Ambofen review

Ambofen is a synthetic antibiotic that was introduced to the medical world in 1949. Since its inception, it has been found useful in treating bacterial infections caused by drug-resistant microorganisms. It has been widely used in many third-world countries because it is inexpensive compared to other antibiotics. In the United States Ambofen is used rarely due to its suspected role in the patient’s increased risk for aplastic anemia. The only popular forms of Ambofen in the West are ointment and eye drops, used to reduce the symptoms of bacterial conjunctivitis. In other countries, Ambofen is found useful in treating pneumonia and other bacterial infections that involve the eye and the prostrate gland.

Ambofen is administered by mouth, through an IV or topically. Oral Ambofen comes in 250mg capsules and 125mg/5ml liquid suspension while other forms come in a variety of dosages. The typical dosage is 50mg per kilogram of body weight distributed evenly in four dosing schedules. Severe conditions may require double the typical dosage while newborns use only half since they do not metabolize the medication as effectively.

Precautions must be taken before the administration of Ambofen. Young children, four years and below, using this medication must be closely monitored. Ambofen may induce abnormal activity of blood cells, which may cause serious health problems. Since it is metabolized by the liver, any form of liver disorder should be of utmost concern. People with liver and kidney diseases must receive a dosage adjustment from their doctors to avoid any more damage. Pregnant and lactating women should never take Ambofen without the advice of their doctor. Like some other medicines, Ambofen may pose harm to the fragile bodies of fetuses and newborns alike.

If you are using other medications for different conditions, inform your doctor about each one of them, including your vitamins. Some medicines react violently to Ambofen and must not be taken together.

The reason Ambofen did not boom in the US is its harsh side effects. The most severe of which is aplastic anemia, a condition that is very rare yet scary because it can be fatal. It is not yet proven that blood count monitoring can prevent aplastic anemia from occurring but it has been widely observed to reduce the possibilities of complications connected with Ambofen treatment. The higher risk for aplastic anemia is found in patients who are using it orally; the least risky is the eye drops form. Other possible side effects of Ambofen include bone marrow suppression, childhood leukemia, and Gray Baby Syndrome among others.

To be safe while taking Ambofen, make sure that you are closely monitored by a doctor. Keeping a close watch on the progress of your symptoms and on the responses of your body to the medication will help your doctor resolve a problem early. Never take the medicine without your doctor’s advice and never use another person’s or an old prescription for your current condition.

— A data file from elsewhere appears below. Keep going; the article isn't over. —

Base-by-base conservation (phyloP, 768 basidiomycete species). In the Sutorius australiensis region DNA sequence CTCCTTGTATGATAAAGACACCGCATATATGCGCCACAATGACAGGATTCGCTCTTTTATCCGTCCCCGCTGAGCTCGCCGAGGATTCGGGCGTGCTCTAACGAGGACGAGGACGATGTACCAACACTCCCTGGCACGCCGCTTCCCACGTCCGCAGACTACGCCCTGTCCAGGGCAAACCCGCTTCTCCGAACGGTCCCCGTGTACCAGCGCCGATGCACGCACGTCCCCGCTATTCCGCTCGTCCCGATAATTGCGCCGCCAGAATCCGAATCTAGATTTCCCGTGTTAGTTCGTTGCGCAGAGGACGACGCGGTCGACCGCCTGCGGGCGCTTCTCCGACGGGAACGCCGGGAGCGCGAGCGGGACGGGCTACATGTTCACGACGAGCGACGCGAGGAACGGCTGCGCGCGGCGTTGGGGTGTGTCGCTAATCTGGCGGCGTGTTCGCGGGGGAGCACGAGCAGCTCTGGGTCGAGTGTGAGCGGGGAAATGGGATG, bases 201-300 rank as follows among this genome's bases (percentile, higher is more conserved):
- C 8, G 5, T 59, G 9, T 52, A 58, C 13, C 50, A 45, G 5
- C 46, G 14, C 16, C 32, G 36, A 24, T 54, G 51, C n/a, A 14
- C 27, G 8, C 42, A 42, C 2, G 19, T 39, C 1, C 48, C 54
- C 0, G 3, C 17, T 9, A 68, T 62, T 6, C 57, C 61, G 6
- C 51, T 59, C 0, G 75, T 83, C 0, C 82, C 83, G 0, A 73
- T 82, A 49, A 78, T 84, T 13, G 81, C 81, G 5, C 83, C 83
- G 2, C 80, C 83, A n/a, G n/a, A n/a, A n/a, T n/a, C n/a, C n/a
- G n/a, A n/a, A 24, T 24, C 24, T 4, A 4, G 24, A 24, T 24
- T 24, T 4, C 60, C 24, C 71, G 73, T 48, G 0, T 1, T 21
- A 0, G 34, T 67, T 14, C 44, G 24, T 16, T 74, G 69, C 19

Ambofen has the following structural formula:

Chemical structure of ambofen

• Molecular formula of ambofen is C11H12Cl2N2O5
• Chemical IUPAC Name is 2,2-dichloro-N-[1,3-dihydroxy-1-(4-nitrophenyl)-propan-2-yl]-acetamide
• Molecular weight is 323.129 g/mol
Ambofen available : 250mg tablets

Generic name: Chloramphenicol

Brand name(s): Alficetyn, Amphenicol, Amphicol, Amseclor, Anacetin, Aquamycetin, Austracil, Austracol, Biocetin, Biophenicol, Catilan, Chemicetin, Chemicetina, Chlomin, Chlomycol, Chlora-Tabs, Chloramex, Chloramfenikol, Chloramficin, Chloramfilin, Chloramphenicole, Chloramsaar, Chlorasol, Chloricol, Chlornitromycin, Chlorocaps, Chlorocid, Chlorocide, Chlorocol, Chlorofair, Chloromax, Chloromycetin, Chloromycetny, Chloromyxin, Chloronitrin, Chloroptic, Chlorovules, Cidocetine, Ciplamycetin, Cloramfen, Cloramficin, Cloramicol, Cloramidina, Cloroamfenicolo, Clorocyn, Cloromisan, Clorosintex, Comycetin, Cylphenicol, Desphen, Detreomycin, Detreomycine, Dextromycetin, Doctamicina, Econochlor, Embacetin, Emetren, Enicol, Enteromycetin, Erbaplast, Ertilen, Farmicetina, Farmitcetina, Fenicol, Globenicol, Glorous, Halomycetin, Hortfenicol, Intramycetin, Isicetin, Ismicetina, Isophenicol, Juvamycetin, Kamaver, Kemicetina, Kemicetine, Klorita, Leukamycin, Leukomyan, Leukomycin, Levomicetina, Levomitsetin, Levomycetin, Liquichlor, Loromisan, Loromisin, Mastiphen, Mediamycetine, Medichol, Micloretin, Micochlorine, Micoclorina, Microcetina, Mychel, Mycinol, Normimycin V, Novochlorocap, Novomycetin, Novophenicol, Oftalent, Oleomycetin, Opclor, Opelor, Ophthochlor, Ophthoclor, Ophthocort, Ophtochlor, Optomycin, Otachron, Otophen, Owadziak, Pantovernil, Paraxin, Pedraczak, Pentamycetin, Pflanzol, Quellada, Quemicetina, Rivomycin, Romphenil, Ronphenil, Septicol, Sificetina, Sintomicetina, Sno-Phenicol, Stanomycetin, Synthomycetin, Synthomycetine, Synthomycine, Tevcocin, Tevcosin, Tifomycin, Tifomycine, Tiromycetin, Treomicetina, Tyfomycine, Unimycetin, Veticol, Viceton

  Your Ambofen review